And its so funny, I almost bought that book, the Artist's Market book as suggested, but I put it down because I thought I should do a few things first, I'll definitely pick it up next time I'm at B&N again. I do have the Graphic Artists Guild which is the nitty gritty stuff for when I'm actually in the process I think. I also ordered this book called "Starting Your Career as a Freelance Illustrator or Graphic Designer" like TWO weeks ago, still waiting on that. I don't know how good that one will be but I figured it would be worth something.

    I'm absolutely taking all the advice and words given here! And I am new to this forum, have been looking around a LOT and recent and old posts. I will have to get started on putting my work online and participate in the threads and I can get some more educated advice from you guys again!

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    "Change is a virtue my friend... if you want to escape, all you have to do is make up your mind."
    John Cale / Bob Neuwirth


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    what the... ?

    i was trying to be the best nrx i could be, and now theres a competitor asking better questions than me.. damn

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    Dude, you'll always be nrx to me.

    I was once on the receiving end of a critique so savagely nasty, I marched straight out of class to the office and changed my major (sketchbook).
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    Quote Originally Posted by cmalidore View Post
    Can you live off of it? That's the big question, most people have a rough time of it. I was unable to sustain a full time freelance income longer than a year, so I went into a more corporate full time drawing position that offers almost no creativity, and then freelance on the side of that position. I will try again at some point, but what's important is to have that backup plan. Believing in oneself is good, but doing it blindly is the worst thing you can do. Create a backup plan if you can. Something to fall back on, even if it's just long enough to get some secure footing again before trying once more.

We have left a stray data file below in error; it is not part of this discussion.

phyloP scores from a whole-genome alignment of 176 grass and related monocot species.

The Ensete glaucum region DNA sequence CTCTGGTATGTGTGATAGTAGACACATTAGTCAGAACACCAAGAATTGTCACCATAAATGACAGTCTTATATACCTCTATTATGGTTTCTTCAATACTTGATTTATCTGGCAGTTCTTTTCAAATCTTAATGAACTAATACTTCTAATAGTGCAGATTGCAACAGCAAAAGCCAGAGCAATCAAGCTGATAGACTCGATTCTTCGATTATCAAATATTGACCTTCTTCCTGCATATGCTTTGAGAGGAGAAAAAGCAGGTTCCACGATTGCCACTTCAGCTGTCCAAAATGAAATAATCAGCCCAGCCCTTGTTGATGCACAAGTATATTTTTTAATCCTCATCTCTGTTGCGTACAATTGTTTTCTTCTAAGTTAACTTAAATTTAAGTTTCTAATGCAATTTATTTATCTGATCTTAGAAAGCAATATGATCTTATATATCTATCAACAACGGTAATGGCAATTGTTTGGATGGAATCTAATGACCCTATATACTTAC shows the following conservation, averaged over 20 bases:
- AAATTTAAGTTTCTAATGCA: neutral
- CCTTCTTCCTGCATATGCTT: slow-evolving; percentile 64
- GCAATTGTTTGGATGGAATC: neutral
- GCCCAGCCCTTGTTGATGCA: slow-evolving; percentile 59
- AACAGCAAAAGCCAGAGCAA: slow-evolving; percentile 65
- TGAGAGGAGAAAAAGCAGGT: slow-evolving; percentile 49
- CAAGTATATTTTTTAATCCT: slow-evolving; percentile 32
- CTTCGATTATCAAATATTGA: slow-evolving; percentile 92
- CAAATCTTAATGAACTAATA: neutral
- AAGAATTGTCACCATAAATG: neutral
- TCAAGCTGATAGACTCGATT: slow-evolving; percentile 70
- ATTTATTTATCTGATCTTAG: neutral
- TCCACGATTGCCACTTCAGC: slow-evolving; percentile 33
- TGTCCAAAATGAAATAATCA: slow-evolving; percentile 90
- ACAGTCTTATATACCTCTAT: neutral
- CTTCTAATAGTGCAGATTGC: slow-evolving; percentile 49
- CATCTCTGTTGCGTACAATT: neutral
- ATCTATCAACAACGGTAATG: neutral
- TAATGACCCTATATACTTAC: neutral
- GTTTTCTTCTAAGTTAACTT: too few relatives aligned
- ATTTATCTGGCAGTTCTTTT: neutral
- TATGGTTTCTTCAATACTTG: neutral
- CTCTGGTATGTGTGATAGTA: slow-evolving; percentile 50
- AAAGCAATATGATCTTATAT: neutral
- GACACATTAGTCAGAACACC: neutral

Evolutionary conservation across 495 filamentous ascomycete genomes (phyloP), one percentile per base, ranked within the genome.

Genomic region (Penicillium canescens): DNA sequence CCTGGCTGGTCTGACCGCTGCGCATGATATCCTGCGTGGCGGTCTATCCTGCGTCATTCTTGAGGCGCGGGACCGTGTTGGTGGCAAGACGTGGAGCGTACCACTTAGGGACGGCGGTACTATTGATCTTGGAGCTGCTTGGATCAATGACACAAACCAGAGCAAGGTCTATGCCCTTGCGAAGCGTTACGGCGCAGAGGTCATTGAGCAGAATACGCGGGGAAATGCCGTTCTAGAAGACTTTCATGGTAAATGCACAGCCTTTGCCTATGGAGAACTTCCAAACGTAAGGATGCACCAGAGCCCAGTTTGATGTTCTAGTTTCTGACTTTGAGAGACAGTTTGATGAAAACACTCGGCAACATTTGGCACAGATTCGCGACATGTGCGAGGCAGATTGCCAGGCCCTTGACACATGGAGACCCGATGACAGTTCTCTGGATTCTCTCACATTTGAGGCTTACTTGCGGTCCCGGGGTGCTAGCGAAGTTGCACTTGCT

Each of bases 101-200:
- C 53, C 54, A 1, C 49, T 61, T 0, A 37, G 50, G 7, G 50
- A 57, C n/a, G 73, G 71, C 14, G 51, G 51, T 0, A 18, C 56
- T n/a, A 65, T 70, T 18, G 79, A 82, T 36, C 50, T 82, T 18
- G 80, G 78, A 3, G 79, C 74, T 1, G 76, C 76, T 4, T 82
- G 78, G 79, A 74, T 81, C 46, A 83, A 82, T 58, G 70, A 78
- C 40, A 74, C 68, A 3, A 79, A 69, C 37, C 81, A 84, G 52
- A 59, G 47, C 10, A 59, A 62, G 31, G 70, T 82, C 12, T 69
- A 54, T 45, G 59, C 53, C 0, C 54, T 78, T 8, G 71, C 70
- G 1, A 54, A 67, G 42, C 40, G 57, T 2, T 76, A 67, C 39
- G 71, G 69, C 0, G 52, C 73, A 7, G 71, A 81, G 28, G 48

I was thinking of perhaps going into freelance after I leave school, but this was the thing that concerned me most: amount of income. I'll have to pay school loans once I'm done with school and that won't be too long from now (maybe two years, a half a year more if I want to continue to develop my skills). I most likely could defer my government loans, but not the one private loan I took out to boost my finances one semester. And besides there are other issues about freelance that concern me like health benefits. Even if there is a lack of creativity with a freelance job, I think it would just be a lot better to make a living off of. I'm guessing it can't be that bad if you at least try to find a corporate drawing job in the field that you are good at.